Supports in League of Legends can play many roles. They may focus on healing their ADC, tank during teamfights, or even attempt to carry the game on their own. Today, we’ll be looking at that last type — the best carry supports in League of Legends this year.
For a support to carry, they have to be strong enough to maintain their lane (and maybe the entire game) themselves. This isn’t something most supports can do, but the ones that can are incredibly effective. Let’s take a look at the five best carry supports in League of Legends.
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5 Best Carry Supports in League of Legends, Ranked
Here are the five best carry supports in League of Legends this season, ranked from worst to best.
If you’re playing support but you want to play ADC, Senna is your best bet. She feels very much like a standard ADC with some restrictions. She doesn’t do as much damage as other marksmen, but that’s balanced out by her healing and ultimate. She is a support, after all.
Carrying a game with Senna is difficult, but possible. First, you have to get ahead — at least five or six kills ahead of enemy laners. Carrying lane with Senna mostly boils down to poking enemies constantly and refusing them any chances to get near their wave.
Moving into late game, you have to just commit to doing as much damage as possible instead of focusing on backing others up. From there, it’s a simple matter of whether the enemy’s team comp allows you to do this or not, or if they’ll manage to shut you down. It’s a risky play, but if it works, they’ll have no chance.
Lux is just…Lux. Anyone who plays her (or against her) often knows why she’s good. She’s simple — Lux throws her spells at people and they die. Not too complicated.
She’s annoying in lane because she can easily zone her opponents however she wants, and her Q-ability can set up easy kills for anyone around her (if she doesn’t get it herself). Lux is easy to kill if you get close, but getting close is easier said than done.
Lux can carry games for several reasons, but mainly because of her absurd damage scaling if she gets fed. Her Q-E-Ult combo is deadly even if she isn’t ahead, but it’s a death sentence if she has a few kills under her belt. Not to mention her ult can practically snipe people from halfway across the map.
All around, Lux is one of the most consistent carry supports, and she has been for a really long time.
This one almost feels like cheating, but it makes sense when you think about it. Sona is so easy and teamfight-oriented that if you do get fed on her, it’s a disaster for the enemy team. Sona’s lane pressure is far stronger than any healer’s should be, and it’s basically impossible to play her wrong. Just walk at the enemy team and use all your abilities, then run away. Then do it again once her abilities are off cooldown. Easy.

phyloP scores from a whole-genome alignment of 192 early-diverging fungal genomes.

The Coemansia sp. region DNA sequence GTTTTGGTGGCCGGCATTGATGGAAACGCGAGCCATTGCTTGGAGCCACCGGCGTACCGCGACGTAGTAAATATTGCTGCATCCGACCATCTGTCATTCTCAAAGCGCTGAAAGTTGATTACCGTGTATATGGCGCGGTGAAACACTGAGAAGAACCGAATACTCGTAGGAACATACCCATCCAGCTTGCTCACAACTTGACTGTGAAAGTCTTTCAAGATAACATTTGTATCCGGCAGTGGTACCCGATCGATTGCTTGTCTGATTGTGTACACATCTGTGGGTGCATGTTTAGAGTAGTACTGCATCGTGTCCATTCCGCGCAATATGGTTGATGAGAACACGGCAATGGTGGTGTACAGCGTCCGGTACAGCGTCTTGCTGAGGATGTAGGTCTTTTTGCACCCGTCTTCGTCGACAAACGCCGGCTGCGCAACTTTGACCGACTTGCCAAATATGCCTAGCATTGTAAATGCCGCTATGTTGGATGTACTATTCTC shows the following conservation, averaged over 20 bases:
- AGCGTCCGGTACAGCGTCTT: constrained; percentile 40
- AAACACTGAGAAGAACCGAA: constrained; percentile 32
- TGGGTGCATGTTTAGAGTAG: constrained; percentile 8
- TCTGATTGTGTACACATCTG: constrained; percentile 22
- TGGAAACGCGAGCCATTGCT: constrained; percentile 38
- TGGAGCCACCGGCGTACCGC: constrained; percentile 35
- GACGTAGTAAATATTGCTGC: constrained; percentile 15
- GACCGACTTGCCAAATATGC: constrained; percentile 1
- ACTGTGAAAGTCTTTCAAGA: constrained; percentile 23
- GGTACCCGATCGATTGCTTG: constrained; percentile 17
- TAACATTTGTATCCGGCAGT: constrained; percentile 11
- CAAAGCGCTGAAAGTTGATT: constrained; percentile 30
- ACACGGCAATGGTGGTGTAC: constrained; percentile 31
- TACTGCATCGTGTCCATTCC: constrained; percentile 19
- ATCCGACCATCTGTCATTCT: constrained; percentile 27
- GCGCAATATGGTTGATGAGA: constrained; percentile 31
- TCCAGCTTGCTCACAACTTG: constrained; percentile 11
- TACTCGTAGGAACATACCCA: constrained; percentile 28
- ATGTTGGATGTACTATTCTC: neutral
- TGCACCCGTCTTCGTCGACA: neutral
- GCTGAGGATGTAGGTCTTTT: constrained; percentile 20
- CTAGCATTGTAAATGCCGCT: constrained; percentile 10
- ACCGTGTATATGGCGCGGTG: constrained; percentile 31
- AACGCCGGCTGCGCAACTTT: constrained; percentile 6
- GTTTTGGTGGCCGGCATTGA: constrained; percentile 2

Carry a game as Sona is a similar situation to Senna — you have to get very, very ahead. Once you manage to do that, it’s important to not try rushing in to 1v5. It’s never going to work, no matter how ahead you are.
The key to a successful Sona carry is to pretend like you’re still just supporting. Play behind teammates (even if they’re just being used as meat shields) and lay damage in from behind like you’re supposed to. By the time they have the rest of your team killed, they’ll be so low and helpless that one ultimate followed up with a little help by your team while they’re stunned will be all you need.
Brand is an AP mage support, which means he’s unbearably annoying to lane against. His combos are devastating throughout the game, and they’re also easy to hit.
His W (Pillar of Flame, or the big circle of fire) rivals Lux’s E (circle) for easiest ability to land. After that, it’s a simple Q-E to stun and deal massive damage that also burns. Lane phase against a Brand is an endless cycle of walking up to kill one or two minions then running away and hoping the Brand misses his combo somehow.
What allows Brand to carry games is straightforward — his ultimate. Having an ability that can easily damage an entire enemy team gives Brand a massive advantage over some Champions on this list, and when coupled with his excellent scaling, it’s not hard to see why he’s on here.
The only downfall to Brand as a carry support is that he’s pretty easy to shut down if an enemy gets too close. Brand wants to keep enemies pushed back so he has room to use all of his abilities, but if they get too close, it can be a disaster.
Pyke is barely a support. It would be much more accurate to call him an assassin with a passive support ability. One look at Pyke’s standard item builds would be enough to show why. All of his abilities are specifically designed to assassinate enemies, all while giving his ally laner some gold in return.
Pyke’s priority in lane is to keep enemies from getting their minion gold and set up easy kills for himself and his ally. After laning phase, he usually continues to do the same thing.
Where Pyke switches into carry territory, though, is any time his lane phase goes particularly well. Pyke is able to play like a normal assassin any time he gets a few kills early, which allows him to hard carry through mid game.
What holds Pyke back from just being a standard mid-lane assassin like Zed or Talon is his passive. Pyke can’t gain maximum health, so by late game he really needs one or two people to back him up. In late game, Pyke is mostly there to execute enemies for gold and provide crowd control. He still has the ability to hard carry a game all the way to the end, but he has to make sure the game doesn’t go too long.
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That’s it for our list on the best carry supports in League of Legends! Have fun trying out some of the Champions we recommended, and subscribe to our email list for more rankings like this.